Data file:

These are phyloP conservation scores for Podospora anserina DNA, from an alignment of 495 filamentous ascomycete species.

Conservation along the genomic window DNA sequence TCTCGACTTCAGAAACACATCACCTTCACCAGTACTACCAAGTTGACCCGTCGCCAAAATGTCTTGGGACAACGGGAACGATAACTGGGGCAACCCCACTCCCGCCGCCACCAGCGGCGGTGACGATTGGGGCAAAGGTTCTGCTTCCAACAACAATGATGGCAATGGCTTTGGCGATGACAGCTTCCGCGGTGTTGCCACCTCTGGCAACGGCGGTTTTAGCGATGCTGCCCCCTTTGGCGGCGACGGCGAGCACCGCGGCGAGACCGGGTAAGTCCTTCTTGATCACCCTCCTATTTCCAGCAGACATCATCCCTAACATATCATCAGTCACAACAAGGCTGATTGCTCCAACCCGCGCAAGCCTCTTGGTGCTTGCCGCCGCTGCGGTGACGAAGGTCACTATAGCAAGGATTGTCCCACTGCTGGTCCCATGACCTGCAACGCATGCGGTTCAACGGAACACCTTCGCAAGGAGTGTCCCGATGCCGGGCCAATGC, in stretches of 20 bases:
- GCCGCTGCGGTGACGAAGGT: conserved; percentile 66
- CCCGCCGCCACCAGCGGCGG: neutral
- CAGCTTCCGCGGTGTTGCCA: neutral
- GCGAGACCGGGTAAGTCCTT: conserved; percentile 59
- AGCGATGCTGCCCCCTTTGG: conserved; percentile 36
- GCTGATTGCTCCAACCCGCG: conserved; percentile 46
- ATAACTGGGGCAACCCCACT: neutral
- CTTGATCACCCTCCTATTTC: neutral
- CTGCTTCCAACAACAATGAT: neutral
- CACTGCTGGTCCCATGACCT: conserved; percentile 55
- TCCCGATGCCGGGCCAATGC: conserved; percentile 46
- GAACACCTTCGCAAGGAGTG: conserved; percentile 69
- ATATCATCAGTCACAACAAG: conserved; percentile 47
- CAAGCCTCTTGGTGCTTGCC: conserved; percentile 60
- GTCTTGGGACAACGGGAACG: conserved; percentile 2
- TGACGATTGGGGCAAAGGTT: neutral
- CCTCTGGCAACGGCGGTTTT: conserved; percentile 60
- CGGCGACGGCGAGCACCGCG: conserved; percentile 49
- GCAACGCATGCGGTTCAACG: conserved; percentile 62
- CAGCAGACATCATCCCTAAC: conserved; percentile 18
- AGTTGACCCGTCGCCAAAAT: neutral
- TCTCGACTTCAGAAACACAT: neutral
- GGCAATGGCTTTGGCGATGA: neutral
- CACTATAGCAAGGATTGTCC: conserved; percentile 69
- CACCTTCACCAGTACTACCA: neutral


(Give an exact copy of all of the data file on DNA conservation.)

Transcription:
These are phyloP conservation scores for Podospora anserina DNA, from an alignment of 495 filamentous ascomycete species.

Conservation along the genomic window DNA sequence TCTCGACTTCAGAAACACATCACCTTCACCAGTACTACCAAGTTGACCCGTCGCCAAAATGTCTTGGGACAACGGGAACGATAACTGGGGCAACCCCACTCCCGCCGCCACCAGCGGCGGTGACGATTGGGGCAAAGGTTCTGCTTCCAACAACAATGATGGCAATGGCTTTGGCGATGACAGCTTCCGCGGTGTTGCCACCTCTGGCAACGGCGGTTTTAGCGATGCTGCCCCCTTTGGCGGCGACGGCGAGCACCGCGGCGAGACCGGGTAAGTCCTTCTTGATCACCCTCCTATTTCCAGCAGACATCATCCCTAACATATCATCAGTCACAACAAGGCTGATTGCTCCAACCCGCGCAAGCCTCTTGGTGCTTGCCGCCGCTGCGGTGACGAAGGTCACTATAGCAAGGATTGTCCCACTGCTGGTCCCATGACCTGCAACGCATGCGGTTCAACGGAACACCTTCGCAAGGAGTGTCCCGATGCCGGGCCAATGC, in stretches of 20 bases:
- GCCGCTGCGGTGACGAAGGT: conserved; percentile 66
- CCCGCCGCCACCAGCGGCGG: neutral
- CAGCTTCCGCGGTGTTGCCA: neutral
- GCGAGACCGGGTAAGTCCTT: conserved; percentile 59
- AGCGATGCTGCCCCCTTTGG: conserved; percentile 36
- GCTGATTGCTCCAACCCGCG: conserved; percentile 46
- ATAACTGGGGCAACCCCACT: neutral
- CTTGATCACCCTCCTATTTC: neutral
- CTGCTTCCAACAACAATGAT: neutral
- CACTGCTGGTCCCATGACCT: conserved; percentile 55
- TCCCGATGCCGGGCCAATGC: conserved; percentile 46
- GAACACCTTCGCAAGGAGTG: conserved; percentile 69
- ATATCATCAGTCACAACAAG: conserved; percentile 47
- CAAGCCTCTTGGTGCTTGCC: conserved; percentile 60
- GTCTTGGGACAACGGGAACG: conserved; percentile 2
- TGACGATTGGGGCAAAGGTT: neutral
- CCTCTGGCAACGGCGGTTTT: conserved; percentile 60
- CGGCGACGGCGAGCACCGCG: conserved; percentile 49
- GCAACGCATGCGGTTCAACG: conserved; percentile 62
- CAGCAGACATCATCCCTAAC: conserved; percentile 18
- AGTTGACCCGTCGCCAAAAT: neutral
- TCTCGACTTCAGAAACACAT: neutral
- GGCAATGGCTTTGGCGATGA: neutral
- CACTATAGCAAGGATTGTCC: conserved; percentile 69
- CACCTTCACCAGTACTACCA: neutral